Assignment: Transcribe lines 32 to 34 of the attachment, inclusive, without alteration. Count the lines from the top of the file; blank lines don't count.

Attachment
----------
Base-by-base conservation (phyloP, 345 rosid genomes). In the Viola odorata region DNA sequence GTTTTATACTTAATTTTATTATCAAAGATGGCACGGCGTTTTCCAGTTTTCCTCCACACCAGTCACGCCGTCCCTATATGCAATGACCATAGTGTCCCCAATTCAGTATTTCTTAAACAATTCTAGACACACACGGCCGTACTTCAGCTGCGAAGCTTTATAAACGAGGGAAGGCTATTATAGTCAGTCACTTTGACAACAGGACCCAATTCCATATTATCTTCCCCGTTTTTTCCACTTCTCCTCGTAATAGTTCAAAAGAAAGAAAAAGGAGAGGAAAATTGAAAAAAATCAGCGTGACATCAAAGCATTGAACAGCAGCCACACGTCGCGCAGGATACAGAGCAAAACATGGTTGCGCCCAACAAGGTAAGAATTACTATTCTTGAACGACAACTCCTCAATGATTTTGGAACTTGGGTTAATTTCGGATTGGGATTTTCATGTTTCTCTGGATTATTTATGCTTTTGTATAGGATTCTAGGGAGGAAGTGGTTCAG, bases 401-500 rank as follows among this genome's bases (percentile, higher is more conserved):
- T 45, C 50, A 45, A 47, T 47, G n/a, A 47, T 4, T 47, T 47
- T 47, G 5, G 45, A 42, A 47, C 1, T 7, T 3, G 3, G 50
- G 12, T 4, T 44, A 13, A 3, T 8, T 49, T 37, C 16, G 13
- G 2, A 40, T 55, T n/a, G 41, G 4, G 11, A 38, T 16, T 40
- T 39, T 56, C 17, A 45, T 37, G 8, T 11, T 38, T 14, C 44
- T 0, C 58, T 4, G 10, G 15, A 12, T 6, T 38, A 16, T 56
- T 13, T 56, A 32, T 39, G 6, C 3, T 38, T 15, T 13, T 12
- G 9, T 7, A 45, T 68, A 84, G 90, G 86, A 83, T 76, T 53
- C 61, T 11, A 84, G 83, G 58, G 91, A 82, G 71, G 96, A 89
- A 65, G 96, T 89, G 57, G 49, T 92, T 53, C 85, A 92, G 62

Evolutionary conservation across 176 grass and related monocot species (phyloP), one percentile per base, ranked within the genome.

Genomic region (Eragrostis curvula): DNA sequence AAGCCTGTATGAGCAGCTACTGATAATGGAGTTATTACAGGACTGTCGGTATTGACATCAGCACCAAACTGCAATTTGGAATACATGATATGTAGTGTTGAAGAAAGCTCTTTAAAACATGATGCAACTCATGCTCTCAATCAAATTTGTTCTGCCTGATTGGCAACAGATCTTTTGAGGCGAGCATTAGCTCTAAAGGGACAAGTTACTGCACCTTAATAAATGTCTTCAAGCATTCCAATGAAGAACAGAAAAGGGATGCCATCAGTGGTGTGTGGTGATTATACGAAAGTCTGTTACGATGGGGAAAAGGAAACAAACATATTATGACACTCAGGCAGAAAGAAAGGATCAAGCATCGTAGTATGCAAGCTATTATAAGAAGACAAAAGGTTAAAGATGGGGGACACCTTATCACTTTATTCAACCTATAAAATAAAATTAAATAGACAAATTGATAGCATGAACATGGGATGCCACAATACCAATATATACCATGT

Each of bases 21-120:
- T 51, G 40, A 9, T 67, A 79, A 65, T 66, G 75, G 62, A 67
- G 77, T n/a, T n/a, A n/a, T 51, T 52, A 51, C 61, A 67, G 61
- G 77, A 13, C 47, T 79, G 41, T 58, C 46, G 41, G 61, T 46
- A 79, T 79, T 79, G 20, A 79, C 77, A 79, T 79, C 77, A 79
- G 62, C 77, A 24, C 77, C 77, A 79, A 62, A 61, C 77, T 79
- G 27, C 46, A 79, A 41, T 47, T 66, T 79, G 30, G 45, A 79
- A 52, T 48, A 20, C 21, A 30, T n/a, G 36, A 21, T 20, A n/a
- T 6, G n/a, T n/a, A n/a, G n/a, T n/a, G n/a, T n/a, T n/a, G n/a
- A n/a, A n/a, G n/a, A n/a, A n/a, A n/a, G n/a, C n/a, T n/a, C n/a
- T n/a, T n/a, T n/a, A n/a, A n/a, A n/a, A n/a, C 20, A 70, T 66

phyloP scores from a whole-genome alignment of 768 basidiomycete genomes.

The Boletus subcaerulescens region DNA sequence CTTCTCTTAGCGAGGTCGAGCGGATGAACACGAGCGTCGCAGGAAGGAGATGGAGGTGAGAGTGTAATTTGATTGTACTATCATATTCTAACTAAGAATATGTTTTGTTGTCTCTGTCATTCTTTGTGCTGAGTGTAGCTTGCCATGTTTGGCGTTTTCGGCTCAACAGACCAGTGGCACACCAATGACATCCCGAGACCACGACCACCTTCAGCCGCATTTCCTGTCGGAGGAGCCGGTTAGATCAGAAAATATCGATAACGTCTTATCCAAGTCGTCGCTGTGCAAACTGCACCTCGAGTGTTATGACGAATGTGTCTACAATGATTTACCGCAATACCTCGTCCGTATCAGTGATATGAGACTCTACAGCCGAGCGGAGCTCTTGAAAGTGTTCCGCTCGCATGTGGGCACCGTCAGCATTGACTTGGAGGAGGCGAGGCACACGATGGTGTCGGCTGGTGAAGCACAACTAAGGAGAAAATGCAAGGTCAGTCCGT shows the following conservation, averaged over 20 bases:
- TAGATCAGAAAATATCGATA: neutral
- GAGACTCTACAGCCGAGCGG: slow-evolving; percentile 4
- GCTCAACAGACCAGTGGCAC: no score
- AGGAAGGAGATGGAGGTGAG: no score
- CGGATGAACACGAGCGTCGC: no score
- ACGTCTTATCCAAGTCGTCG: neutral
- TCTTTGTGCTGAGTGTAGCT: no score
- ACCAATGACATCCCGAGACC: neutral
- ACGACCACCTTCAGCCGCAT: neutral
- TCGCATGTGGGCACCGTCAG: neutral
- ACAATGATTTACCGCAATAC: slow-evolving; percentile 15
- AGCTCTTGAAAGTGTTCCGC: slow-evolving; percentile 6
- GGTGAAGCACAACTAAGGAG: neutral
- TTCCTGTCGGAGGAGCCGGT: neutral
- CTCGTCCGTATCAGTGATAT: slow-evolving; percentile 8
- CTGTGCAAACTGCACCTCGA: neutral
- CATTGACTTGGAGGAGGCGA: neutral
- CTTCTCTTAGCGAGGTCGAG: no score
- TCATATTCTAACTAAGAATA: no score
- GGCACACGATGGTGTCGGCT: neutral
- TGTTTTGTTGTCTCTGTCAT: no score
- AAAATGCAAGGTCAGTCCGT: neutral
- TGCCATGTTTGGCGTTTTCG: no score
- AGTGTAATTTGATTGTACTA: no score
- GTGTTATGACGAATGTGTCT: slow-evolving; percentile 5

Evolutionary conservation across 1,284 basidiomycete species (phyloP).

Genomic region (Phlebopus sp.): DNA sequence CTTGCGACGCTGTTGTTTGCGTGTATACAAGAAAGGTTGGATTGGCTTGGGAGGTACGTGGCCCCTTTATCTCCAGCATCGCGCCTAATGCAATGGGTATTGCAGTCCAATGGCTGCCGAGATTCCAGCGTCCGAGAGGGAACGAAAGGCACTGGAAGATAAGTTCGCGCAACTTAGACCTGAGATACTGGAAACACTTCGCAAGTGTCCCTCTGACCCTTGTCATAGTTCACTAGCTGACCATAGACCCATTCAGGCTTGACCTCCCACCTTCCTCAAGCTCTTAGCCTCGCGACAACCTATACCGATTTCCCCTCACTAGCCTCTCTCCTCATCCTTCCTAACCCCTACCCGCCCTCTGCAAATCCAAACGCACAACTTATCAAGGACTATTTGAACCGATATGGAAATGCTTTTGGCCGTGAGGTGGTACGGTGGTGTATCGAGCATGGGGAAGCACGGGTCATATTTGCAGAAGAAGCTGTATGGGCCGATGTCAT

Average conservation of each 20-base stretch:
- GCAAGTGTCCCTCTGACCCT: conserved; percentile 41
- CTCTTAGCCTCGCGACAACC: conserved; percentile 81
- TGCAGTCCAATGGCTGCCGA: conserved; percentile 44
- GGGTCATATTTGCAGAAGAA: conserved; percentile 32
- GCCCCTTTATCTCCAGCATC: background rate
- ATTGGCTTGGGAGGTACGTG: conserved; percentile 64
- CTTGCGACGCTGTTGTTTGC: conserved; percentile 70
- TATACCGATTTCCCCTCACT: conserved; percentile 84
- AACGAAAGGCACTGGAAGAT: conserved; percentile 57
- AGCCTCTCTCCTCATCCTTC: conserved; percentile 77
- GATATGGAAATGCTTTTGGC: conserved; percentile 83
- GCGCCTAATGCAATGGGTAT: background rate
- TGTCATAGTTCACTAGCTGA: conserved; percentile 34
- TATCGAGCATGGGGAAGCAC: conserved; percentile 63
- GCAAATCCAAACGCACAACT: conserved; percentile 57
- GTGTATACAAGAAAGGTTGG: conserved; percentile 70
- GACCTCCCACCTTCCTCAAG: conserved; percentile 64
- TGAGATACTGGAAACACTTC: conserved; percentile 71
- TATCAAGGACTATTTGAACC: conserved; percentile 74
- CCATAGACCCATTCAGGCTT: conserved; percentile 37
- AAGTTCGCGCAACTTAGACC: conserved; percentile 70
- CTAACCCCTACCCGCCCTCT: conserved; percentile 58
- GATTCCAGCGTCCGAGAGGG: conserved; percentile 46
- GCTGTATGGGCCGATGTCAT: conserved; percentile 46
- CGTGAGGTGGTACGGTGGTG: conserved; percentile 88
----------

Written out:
- ACGTCTTATCCAAGTCGTCG: neutral
- TCTTTGTGCTGAGTGTAGCT: no score
- ACCAATGACATCCCGAGACC: neutral